Smack dab in the middle of the museum’s section about the prehistoric Native people of Ohio is an out of place information sign about what one could trade beaver pelts for in 1774, these being used in Europe to make felt top hats. A single beaver pelt could get you, among other items, one kettle, twelve awl blades, two chisels, or 144 buttons. Twelve beaver pelts might purchase a gun, though what type is not mentioned. This tidbit of information came from the historical record.
   The museum has expanded far beyond its original Reeve Village collection. Artifacts and more contemporary items from Native Americans across the United States can be found here, including those from Alaska. One of the museum’s purposes is to teach school children some basic facts about Native Americans such as whether they farmed, hunted, gathered, and so forth. It’s dry information that those interested can read about elsewhere.  Children will nonetheless enjoy the museum because it offers at least one learning game and activities such as crushing corn.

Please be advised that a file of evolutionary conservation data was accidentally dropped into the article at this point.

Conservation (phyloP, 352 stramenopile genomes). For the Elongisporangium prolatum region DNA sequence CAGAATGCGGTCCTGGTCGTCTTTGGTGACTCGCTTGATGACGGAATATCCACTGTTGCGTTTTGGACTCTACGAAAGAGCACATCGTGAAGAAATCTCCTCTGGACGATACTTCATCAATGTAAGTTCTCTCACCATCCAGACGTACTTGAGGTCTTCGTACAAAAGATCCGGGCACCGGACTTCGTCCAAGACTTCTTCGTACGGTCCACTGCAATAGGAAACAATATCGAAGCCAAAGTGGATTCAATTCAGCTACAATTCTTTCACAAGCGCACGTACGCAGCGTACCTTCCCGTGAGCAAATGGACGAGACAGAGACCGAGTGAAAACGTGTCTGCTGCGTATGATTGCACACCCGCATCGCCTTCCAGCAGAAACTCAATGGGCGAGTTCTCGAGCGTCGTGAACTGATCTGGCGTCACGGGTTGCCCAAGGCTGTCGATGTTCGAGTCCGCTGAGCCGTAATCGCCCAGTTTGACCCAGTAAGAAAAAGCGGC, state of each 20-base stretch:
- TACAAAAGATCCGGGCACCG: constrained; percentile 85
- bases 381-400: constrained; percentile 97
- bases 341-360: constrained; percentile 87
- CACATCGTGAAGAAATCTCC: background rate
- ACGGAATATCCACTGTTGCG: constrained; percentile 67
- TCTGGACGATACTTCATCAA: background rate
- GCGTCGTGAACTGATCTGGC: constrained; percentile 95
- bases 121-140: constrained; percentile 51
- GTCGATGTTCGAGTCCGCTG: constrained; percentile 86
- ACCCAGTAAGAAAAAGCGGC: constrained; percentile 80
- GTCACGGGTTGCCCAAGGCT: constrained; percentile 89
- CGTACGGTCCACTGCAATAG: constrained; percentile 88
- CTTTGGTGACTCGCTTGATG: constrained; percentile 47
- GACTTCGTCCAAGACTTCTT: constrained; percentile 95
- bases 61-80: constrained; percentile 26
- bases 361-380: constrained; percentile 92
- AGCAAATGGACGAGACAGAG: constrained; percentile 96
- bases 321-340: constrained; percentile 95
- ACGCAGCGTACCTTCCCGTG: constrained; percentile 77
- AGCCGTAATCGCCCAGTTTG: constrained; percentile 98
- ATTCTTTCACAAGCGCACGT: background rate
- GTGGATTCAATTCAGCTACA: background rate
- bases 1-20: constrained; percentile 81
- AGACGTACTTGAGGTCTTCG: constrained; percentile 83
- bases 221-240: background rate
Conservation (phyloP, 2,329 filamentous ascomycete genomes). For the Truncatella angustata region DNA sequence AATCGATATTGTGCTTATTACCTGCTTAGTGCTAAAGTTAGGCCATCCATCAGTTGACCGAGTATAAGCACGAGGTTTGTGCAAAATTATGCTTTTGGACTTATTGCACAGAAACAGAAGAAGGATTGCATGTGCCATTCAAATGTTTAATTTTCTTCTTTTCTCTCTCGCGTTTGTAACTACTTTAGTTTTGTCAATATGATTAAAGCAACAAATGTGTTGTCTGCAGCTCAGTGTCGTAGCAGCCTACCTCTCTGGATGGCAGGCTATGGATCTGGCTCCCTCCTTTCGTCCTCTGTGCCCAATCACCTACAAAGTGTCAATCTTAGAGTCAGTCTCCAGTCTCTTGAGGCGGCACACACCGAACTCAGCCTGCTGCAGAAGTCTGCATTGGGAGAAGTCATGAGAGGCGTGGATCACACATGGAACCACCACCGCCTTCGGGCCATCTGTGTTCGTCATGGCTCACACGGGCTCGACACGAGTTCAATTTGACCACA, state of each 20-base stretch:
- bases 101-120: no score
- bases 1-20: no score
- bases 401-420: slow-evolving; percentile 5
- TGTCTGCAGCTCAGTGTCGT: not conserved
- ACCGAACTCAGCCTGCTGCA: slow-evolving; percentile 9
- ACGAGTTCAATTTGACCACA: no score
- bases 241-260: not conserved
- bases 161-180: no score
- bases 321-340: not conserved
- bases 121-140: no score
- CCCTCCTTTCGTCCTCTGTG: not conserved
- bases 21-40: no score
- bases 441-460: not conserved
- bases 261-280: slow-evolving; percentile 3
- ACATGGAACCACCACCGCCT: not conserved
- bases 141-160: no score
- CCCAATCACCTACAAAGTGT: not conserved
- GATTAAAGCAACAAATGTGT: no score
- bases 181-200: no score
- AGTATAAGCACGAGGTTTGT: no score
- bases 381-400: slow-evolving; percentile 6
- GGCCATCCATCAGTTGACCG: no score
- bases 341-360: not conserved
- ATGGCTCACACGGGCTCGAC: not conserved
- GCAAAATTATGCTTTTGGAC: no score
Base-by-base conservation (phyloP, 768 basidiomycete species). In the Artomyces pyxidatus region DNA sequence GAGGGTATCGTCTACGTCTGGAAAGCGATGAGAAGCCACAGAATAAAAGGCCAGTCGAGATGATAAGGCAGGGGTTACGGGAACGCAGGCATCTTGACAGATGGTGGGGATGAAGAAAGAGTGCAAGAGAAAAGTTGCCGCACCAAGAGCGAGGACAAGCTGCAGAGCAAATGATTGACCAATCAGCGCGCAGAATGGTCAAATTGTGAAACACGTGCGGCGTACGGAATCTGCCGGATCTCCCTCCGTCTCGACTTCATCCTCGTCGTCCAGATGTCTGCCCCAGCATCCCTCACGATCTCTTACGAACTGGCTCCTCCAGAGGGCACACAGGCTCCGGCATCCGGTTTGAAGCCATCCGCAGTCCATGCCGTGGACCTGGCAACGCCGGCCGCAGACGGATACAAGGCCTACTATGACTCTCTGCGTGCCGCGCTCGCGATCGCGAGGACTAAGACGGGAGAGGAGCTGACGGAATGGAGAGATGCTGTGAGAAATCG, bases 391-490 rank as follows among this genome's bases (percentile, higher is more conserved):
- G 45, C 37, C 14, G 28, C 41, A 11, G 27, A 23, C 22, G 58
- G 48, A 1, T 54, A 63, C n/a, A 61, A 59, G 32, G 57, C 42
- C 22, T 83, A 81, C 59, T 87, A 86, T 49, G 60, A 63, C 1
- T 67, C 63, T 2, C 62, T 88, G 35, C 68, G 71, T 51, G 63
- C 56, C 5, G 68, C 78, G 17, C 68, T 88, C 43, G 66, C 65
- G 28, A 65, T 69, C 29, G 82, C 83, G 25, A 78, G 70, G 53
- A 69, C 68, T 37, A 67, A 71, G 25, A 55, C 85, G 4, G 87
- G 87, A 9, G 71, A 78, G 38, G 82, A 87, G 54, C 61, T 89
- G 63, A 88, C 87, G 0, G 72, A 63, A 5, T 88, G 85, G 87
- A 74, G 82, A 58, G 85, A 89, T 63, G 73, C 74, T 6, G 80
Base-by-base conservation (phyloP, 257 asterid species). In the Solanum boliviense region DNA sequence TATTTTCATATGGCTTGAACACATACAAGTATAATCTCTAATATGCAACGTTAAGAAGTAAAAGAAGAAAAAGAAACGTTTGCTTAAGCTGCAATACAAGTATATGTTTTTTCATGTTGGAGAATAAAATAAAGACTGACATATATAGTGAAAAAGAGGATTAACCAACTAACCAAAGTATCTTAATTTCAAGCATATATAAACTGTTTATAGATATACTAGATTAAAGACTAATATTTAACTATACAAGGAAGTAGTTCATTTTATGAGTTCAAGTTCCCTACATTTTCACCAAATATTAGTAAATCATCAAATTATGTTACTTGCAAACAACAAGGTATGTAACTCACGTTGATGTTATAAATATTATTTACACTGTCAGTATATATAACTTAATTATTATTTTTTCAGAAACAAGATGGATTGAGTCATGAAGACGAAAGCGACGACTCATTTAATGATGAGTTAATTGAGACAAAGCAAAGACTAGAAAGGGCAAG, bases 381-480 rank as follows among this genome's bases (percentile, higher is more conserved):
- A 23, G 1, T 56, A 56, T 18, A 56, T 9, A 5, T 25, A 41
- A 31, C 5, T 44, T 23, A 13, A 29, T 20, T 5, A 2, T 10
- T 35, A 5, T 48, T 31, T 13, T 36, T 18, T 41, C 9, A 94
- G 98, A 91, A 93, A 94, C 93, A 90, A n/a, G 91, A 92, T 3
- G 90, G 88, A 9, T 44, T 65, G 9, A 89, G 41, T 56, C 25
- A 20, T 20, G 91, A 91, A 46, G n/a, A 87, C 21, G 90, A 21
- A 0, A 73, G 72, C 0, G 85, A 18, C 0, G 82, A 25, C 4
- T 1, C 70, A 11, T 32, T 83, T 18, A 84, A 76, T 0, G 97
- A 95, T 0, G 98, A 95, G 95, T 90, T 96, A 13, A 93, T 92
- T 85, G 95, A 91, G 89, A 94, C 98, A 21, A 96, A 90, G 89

No one knows what any of the prehistoric people who lived in Ohio called themselves, again for lack of written records. So they’ve been given retroactive names. The Hopewell, who inhabited southern Ohio from about 200 b.c. to 500 c.e., were named for the owners of a farm in Ross County, Ohio, where their mounds were first explored. The people who came after them, the Adena, were also mound builders and were originally credited with creating Serpent Mound in Peebles, Ohio, though that has since been disputed.
   The Indian Museum of Lake County serves as an excellent introduction to learning about Native Americans. Best of all, while most small museums are open at best a few days a week and only part of the year, you can visit this one seven days a week year round save for holidays and snow days. So if you happen to be in the Mentor area, stop by. It will take no more than an hour to go through.